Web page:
Maryland GOP governor says he could be persuaded to vote for Trump before election

Maryland Gov. Larry Hogan (R), a frequent critic of President TrumpDonald John TrumpObama calls on Senate not to fill Ginsburg's vacancy until after election Planned Parenthood: 'The fate of our rights' depends on Ginsburg replacement Progressive group to spend M in ad campaign on Supreme Court vacancy MORE, said Monday that while he was unsure whether he would vote for the president in November, he would not rule it out.

Asked by conservative talk radio host Hugh Hewitt whether he intended to vote for the president, Hogan replied “Like everybody else, I get to go into the voting booth and pull the lever for the person that I think is going to do the best job. And we’re going to figure that out in the next 100 days.”

“I’m going to try to make that decision like everybody else in America. I think we’ve got a long way to go,” Hogan said. “And I think right now, if the election were held today, the president would be in real trouble. But he’s certainly got time to turn things around. And I’m hoping that he’s able to get some of these things taken care of.”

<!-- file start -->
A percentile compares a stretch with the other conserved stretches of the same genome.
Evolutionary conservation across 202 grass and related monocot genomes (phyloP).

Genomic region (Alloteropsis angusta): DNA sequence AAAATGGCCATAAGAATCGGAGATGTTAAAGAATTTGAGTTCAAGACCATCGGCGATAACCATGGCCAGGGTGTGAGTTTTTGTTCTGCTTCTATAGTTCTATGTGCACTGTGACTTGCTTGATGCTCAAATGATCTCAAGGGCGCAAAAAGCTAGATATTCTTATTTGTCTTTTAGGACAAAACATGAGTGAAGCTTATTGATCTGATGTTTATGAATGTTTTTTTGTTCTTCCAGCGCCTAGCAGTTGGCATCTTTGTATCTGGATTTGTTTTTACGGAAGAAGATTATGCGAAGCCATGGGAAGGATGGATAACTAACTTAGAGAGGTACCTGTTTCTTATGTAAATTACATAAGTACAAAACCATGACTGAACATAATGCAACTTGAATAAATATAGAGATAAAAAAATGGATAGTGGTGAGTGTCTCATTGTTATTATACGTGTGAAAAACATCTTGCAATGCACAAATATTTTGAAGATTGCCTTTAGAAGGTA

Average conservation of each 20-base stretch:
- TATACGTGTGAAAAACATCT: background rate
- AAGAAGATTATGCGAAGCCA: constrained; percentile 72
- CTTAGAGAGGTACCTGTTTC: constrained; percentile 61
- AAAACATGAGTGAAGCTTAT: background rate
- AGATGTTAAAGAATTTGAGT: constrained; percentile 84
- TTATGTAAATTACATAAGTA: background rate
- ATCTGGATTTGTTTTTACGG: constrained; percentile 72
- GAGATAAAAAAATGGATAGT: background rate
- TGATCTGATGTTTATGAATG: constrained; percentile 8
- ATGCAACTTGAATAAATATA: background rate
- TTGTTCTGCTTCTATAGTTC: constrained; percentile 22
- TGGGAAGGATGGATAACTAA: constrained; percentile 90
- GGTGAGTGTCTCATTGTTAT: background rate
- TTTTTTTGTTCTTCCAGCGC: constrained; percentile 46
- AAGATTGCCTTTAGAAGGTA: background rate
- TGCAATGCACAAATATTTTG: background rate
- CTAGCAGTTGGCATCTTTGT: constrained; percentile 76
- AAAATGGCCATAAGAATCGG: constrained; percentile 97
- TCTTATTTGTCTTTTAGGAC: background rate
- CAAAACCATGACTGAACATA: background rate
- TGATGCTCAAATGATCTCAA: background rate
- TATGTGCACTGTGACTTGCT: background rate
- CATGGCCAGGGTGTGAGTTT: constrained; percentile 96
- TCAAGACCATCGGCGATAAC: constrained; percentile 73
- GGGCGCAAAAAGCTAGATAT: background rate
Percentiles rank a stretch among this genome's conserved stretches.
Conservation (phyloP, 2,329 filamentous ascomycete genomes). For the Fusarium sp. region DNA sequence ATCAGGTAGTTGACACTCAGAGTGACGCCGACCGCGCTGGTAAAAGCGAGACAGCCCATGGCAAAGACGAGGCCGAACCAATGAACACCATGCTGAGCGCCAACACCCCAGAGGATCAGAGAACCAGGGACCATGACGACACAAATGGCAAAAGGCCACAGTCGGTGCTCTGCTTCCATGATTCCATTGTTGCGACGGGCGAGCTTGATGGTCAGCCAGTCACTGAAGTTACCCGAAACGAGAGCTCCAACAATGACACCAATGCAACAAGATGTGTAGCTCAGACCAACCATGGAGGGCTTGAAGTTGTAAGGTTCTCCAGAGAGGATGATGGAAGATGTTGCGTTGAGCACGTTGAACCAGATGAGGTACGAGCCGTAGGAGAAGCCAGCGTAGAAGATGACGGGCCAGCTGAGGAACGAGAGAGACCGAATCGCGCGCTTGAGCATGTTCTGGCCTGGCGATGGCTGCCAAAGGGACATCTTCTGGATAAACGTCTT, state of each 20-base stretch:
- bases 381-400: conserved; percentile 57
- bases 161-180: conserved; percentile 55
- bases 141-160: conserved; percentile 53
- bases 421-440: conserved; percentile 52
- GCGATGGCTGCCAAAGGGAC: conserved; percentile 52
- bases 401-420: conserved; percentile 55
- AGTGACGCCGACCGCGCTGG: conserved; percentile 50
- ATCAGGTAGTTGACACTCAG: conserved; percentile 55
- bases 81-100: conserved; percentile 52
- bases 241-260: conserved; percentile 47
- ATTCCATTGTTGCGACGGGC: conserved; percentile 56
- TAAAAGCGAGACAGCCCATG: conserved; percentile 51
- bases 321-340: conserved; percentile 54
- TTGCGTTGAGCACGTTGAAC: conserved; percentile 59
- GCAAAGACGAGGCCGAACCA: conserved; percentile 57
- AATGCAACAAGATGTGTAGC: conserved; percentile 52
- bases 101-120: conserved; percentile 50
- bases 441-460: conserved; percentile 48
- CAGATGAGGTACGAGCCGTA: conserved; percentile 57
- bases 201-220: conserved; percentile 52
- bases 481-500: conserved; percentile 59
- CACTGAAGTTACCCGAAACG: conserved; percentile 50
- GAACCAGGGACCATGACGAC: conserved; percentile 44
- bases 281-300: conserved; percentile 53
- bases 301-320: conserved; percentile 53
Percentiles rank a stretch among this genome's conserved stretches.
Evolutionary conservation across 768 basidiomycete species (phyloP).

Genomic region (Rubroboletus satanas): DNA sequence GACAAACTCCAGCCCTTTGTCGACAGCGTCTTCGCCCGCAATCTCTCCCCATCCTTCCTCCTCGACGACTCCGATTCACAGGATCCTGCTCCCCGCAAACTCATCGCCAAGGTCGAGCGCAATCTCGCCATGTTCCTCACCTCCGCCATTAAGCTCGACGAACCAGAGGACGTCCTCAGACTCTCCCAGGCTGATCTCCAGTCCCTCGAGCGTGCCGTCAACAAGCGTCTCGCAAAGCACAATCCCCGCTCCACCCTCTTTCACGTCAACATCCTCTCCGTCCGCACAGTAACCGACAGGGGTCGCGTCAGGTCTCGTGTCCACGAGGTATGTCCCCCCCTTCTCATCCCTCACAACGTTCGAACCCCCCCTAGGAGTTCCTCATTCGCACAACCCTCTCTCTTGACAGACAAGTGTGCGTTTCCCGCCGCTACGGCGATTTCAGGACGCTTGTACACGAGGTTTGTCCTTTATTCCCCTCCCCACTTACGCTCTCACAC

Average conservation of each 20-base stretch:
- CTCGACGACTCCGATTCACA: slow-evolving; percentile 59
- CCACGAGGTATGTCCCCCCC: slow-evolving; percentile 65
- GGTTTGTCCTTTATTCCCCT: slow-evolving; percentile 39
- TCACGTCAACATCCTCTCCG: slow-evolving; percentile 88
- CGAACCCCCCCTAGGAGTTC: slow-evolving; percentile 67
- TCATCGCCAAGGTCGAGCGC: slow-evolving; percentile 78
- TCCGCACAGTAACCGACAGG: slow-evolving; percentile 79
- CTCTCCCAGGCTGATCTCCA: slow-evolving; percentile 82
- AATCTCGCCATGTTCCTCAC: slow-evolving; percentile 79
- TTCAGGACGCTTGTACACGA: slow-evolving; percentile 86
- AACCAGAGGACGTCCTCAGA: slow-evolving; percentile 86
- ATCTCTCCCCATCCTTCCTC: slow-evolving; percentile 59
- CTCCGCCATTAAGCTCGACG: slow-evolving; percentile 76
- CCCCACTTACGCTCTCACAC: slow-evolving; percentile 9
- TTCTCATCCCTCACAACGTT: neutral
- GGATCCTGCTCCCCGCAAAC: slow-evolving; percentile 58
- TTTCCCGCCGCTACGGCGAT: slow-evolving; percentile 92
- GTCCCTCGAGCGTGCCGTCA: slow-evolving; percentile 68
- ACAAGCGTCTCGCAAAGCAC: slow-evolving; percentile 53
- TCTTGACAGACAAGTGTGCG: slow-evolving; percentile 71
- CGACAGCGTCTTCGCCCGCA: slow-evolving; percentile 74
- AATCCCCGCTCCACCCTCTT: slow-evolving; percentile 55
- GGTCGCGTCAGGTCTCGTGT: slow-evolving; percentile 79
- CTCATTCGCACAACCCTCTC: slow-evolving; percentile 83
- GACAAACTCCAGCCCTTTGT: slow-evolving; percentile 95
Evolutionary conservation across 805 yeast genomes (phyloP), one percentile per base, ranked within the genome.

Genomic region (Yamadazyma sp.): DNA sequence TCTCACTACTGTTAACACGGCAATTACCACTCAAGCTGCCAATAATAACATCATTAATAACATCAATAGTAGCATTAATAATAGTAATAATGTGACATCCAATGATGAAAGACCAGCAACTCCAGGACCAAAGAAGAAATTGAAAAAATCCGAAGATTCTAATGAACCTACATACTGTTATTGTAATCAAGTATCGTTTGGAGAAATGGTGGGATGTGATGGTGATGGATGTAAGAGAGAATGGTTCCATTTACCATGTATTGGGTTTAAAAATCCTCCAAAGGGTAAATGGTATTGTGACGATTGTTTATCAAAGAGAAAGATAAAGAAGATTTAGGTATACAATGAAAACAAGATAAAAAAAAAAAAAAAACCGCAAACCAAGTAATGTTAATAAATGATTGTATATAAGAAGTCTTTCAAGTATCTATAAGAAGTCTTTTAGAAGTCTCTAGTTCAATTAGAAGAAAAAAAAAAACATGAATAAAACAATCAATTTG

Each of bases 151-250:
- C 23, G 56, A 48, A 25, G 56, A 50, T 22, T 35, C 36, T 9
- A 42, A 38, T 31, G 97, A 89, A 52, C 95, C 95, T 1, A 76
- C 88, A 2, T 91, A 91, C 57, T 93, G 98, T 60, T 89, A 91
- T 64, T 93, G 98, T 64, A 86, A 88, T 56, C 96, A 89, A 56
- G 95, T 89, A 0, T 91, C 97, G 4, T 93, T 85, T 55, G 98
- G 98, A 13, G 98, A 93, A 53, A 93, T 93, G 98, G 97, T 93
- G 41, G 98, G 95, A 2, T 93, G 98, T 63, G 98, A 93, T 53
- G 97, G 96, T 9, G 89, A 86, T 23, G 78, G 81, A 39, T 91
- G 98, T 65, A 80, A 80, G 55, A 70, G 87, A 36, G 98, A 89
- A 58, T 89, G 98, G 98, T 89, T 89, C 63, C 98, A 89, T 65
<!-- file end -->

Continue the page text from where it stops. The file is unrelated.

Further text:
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Hogan, who said he wrote in his father rather than voting for either Trump or Hillary ClintonHillary Diane Rodham ClintonWhat Senate Republicans have said about election-year Supreme Court vacancies Bipartisan praise pours in after Ginsburg's death Trump carries on with rally, unaware of Ginsburg's death MORE in 2016, has suggested he may not vote for Trump before, and has been particularly outspoken in his criticism of the White House’s handling of the coronavirus pandemic, accusing the administration of leaving states to fend for themselves.

“It’s mixed messages — bouncing from one message to the other,” Hogan said earlier this month. “[Trump’s] entire administration is telling everyone to take it seriously while he tells everybody to not take it seriously.”

The Maryland governor also suggested earlier in July he is considering a 2024 presidential run.

“After this November election is over, regardless of who wins, there are a large majority of Americans who are completely convinced our political system is fundamentally broken, and they’re going to be looking for something different,” Hogan told The New York Times.